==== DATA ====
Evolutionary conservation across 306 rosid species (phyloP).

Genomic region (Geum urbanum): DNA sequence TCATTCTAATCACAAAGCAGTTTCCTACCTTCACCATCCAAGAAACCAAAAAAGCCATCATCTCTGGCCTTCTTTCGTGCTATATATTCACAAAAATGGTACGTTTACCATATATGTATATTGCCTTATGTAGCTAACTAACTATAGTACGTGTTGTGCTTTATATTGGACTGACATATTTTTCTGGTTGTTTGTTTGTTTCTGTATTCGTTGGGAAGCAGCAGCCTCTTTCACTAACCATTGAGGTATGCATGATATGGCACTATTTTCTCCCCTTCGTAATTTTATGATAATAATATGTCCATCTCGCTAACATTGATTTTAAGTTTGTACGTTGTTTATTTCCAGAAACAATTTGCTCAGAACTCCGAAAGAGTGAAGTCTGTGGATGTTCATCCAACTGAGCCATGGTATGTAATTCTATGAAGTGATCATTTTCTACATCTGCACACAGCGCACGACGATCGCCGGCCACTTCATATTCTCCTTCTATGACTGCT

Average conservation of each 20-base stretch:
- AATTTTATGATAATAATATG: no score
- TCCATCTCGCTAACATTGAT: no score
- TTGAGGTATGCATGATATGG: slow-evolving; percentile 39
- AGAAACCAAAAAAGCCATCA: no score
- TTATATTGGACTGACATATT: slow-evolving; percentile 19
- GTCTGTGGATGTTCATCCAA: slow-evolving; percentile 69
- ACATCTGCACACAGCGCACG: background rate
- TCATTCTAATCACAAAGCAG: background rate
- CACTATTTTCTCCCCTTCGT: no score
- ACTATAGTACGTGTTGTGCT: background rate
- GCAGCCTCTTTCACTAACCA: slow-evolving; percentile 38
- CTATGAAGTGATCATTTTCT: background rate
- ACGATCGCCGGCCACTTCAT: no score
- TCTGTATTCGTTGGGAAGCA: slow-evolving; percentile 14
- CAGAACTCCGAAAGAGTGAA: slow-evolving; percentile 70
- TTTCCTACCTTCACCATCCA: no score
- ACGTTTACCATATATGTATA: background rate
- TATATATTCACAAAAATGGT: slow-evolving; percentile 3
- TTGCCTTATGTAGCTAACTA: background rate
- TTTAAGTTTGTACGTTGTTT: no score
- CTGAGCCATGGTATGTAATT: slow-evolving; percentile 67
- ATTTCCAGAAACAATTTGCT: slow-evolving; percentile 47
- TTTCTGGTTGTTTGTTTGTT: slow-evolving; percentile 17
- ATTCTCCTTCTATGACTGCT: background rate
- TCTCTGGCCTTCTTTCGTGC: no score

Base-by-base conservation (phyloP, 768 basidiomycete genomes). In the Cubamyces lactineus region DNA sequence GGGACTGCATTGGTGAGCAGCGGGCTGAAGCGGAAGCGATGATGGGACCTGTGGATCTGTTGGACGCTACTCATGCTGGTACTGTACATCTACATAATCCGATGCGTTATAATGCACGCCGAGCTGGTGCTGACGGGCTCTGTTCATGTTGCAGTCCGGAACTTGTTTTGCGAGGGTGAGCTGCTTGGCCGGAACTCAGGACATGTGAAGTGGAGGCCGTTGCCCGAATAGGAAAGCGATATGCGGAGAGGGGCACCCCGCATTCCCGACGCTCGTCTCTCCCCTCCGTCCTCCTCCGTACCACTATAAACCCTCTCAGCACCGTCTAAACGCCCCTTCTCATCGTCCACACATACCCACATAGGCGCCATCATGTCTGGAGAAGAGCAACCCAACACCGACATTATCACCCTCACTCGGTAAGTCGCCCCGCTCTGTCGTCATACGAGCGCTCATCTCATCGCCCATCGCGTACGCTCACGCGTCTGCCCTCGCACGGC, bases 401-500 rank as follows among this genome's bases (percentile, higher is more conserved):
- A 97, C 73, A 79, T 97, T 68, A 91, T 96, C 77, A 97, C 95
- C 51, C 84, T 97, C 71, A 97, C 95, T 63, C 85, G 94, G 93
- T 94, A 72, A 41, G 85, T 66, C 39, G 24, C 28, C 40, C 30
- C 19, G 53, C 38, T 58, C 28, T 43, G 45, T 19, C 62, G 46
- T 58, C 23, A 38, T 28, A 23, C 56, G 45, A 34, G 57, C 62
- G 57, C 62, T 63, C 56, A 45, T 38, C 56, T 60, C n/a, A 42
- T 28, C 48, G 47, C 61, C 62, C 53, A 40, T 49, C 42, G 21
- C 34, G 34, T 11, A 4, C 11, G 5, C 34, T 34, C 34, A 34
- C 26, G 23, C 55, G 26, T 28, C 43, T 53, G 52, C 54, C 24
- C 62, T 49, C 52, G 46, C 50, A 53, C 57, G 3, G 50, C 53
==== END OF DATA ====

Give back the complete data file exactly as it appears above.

Evolutionary conservation across 306 rosid species (phyloP).

Genomic region (Geum urbanum): DNA sequence TCATTCTAATCACAAAGCAGTTTCCTACCTTCACCATCCAAGAAACCAAAAAAGCCATCATCTCTGGCCTTCTTTCGTGCTATATATTCACAAAAATGGTACGTTTACCATATATGTATATTGCCTTATGTAGCTAACTAACTATAGTACGTGTTGTGCTTTATATTGGACTGACATATTTTTCTGGTTGTTTGTTTGTTTCTGTATTCGTTGGGAAGCAGCAGCCTCTTTCACTAACCATTGAGGTATGCATGATATGGCACTATTTTCTCCCCTTCGTAATTTTATGATAATAATATGTCCATCTCGCTAACATTGATTTTAAGTTTGTACGTTGTTTATTTCCAGAAACAATTTGCTCAGAACTCCGAAAGAGTGAAGTCTGTGGATGTTCATCCAACTGAGCCATGGTATGTAATTCTATGAAGTGATCATTTTCTACATCTGCACACAGCGCACGACGATCGCCGGCCACTTCATATTCTCCTTCTATGACTGCT

Average conservation of each 20-base stretch:
- AATTTTATGATAATAATATG: no score
- TCCATCTCGCTAACATTGAT: no score
- TTGAGGTATGCATGATATGG: slow-evolving; percentile 39
- AGAAACCAAAAAAGCCATCA: no score
- TTATATTGGACTGACATATT: slow-evolving; percentile 19
- GTCTGTGGATGTTCATCCAA: slow-evolving; percentile 69
- ACATCTGCACACAGCGCACG: background rate
- TCATTCTAATCACAAAGCAG: background rate
- CACTATTTTCTCCCCTTCGT: no score
- ACTATAGTACGTGTTGTGCT: background rate
- GCAGCCTCTTTCACTAACCA: slow-evolving; percentile 38
- CTATGAAGTGATCATTTTCT: background rate
- ACGATCGCCGGCCACTTCAT: no score
- TCTGTATTCGTTGGGAAGCA: slow-evolving; percentile 14
- CAGAACTCCGAAAGAGTGAA: slow-evolving; percentile 70
- TTTCCTACCTTCACCATCCA: no score
- ACGTTTACCATATATGTATA: background rate
- TATATATTCACAAAAATGGT: slow-evolving; percentile 3
- TTGCCTTATGTAGCTAACTA: background rate
- TTTAAGTTTGTACGTTGTTT: no score
- CTGAGCCATGGTATGTAATT: slow-evolving; percentile 67
- ATTTCCAGAAACAATTTGCT: slow-evolving; percentile 47
- TTTCTGGTTGTTTGTTTGTT: slow-evolving; percentile 17
- ATTCTCCTTCTATGACTGCT: background rate
- TCTCTGGCCTTCTTTCGTGC: no score

Base-by-base conservation (phyloP, 768 basidiomycete genomes). In the Cubamyces lactineus region DNA sequence GGGACTGCATTGGTGAGCAGCGGGCTGAAGCGGAAGCGATGATGGGACCTGTGGATCTGTTGGACGCTACTCATGCTGGTACTGTACATCTACATAATCCGATGCGTTATAATGCACGCCGAGCTGGTGCTGACGGGCTCTGTTCATGTTGCAGTCCGGAACTTGTTTTGCGAGGGTGAGCTGCTTGGCCGGAACTCAGGACATGTGAAGTGGAGGCCGTTGCCCGAATAGGAAAGCGATATGCGGAGAGGGGCACCCCGCATTCCCGACGCTCGTCTCTCCCCTCCGTCCTCCTCCGTACCACTATAAACCCTCTCAGCACCGTCTAAACGCCCCTTCTCATCGTCCACACATACCCACATAGGCGCCATCATGTCTGGAGAAGAGCAACCCAACACCGACATTATCACCCTCACTCGGTAAGTCGCCCCGCTCTGTCGTCATACGAGCGCTCATCTCATCGCCCATCGCGTACGCTCACGCGTCTGCCCTCGCACGGC, bases 401-500 rank as follows among this genome's bases (percentile, higher is more conserved):
- A 97, C 73, A 79, T 97, T 68, A 91, T 96, C 77, A 97, C 95
- C 51, C 84, T 97, C 71, A 97, C 95, T 63, C 85, G 94, G 93
- T 94, A 72, A 41, G 85, T 66, C 39, G 24, C 28, C 40, C 30
- C 19, G 53, C 38, T 58, C 28, T 43, G 45, T 19, C 62, G 46
- T 58, C 23, A 38, T 28, A 23, C 56, G 45, A 34, G 57, C 62
- G 57, C 62, T 63, C 56, A 45, T 38, C 56, T 60, C n/a, A 42
- T 28, C 48, G 47, C 61, C 62, C 53, A 40, T 49, C 42, G 21
- C 34, G 34, T 11, A 4, C 11, G 5, C 34, T 34, C 34, A 34
- C 26, G 23, C 55, G 26, T 28, C 43, T 53, G 52, C 54, C 24
- C 62, T 49, C 52, G 46, C 50, A 53, C 57, G 3, G 50, C 53